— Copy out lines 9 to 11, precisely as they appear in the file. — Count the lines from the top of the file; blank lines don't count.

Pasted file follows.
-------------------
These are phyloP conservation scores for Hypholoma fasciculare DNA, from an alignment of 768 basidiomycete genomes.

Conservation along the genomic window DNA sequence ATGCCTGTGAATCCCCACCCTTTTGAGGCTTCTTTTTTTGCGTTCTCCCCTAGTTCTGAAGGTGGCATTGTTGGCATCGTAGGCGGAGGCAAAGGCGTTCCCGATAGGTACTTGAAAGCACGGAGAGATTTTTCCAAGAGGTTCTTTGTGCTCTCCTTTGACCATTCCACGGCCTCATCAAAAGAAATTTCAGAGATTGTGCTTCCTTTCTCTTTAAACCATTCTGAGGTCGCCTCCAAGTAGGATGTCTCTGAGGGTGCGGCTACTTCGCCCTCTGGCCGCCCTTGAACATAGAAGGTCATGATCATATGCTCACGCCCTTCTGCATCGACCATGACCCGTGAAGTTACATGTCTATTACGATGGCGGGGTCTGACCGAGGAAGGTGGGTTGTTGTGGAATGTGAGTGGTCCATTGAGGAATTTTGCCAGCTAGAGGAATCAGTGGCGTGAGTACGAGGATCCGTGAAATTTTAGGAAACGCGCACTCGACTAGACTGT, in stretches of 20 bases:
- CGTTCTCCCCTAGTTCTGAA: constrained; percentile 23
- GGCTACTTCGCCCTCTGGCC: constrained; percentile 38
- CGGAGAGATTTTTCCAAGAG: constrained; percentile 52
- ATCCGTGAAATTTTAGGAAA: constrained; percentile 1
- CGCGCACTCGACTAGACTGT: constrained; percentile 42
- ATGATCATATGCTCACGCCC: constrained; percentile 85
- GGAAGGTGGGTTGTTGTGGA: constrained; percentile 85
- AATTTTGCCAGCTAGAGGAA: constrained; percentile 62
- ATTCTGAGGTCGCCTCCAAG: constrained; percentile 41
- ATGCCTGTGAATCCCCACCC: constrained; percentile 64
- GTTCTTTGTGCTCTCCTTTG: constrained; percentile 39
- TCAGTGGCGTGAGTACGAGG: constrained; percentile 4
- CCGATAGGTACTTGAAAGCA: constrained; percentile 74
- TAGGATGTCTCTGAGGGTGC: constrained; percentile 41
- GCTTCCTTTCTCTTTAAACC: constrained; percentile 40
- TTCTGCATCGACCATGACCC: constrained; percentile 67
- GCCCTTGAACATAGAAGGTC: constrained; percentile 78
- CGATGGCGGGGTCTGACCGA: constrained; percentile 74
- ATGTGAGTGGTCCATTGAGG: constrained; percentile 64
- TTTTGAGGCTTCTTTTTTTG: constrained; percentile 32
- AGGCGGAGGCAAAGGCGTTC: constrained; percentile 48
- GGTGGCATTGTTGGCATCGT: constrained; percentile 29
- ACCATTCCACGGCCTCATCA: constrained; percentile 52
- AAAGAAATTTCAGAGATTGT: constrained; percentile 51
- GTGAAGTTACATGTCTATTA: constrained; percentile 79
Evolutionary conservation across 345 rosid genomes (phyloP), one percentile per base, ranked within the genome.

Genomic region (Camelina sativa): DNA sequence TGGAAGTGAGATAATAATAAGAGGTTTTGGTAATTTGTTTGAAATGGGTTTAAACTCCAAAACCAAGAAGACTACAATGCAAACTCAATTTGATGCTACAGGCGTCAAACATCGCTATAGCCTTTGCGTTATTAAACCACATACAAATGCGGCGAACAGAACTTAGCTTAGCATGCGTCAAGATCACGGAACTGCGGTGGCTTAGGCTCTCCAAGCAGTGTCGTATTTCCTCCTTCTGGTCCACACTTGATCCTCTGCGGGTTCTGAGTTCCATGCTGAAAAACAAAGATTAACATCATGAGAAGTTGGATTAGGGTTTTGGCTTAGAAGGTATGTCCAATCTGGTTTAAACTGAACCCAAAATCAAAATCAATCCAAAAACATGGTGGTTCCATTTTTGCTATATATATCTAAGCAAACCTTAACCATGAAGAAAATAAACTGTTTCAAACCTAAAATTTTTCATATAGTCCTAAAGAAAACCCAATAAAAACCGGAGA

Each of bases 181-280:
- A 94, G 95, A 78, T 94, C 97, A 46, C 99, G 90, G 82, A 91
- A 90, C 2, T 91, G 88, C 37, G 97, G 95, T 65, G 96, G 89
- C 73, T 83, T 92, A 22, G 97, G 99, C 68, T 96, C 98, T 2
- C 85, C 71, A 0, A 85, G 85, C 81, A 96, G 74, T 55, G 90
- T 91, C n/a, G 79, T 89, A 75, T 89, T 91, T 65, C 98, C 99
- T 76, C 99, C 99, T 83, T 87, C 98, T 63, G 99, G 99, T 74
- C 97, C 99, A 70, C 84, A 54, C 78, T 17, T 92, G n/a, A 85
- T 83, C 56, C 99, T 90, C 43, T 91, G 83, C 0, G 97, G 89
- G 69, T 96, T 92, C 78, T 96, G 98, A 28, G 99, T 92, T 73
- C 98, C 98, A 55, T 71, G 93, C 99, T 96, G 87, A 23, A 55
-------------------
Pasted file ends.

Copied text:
- GGAAGGTGGGTTGTTGTGGA: constrained; percentile 85
- AATTTTGCCAGCTAGAGGAA: constrained; percentile 62
- ATTCTGAGGTCGCCTCCAAG: constrained; percentile 41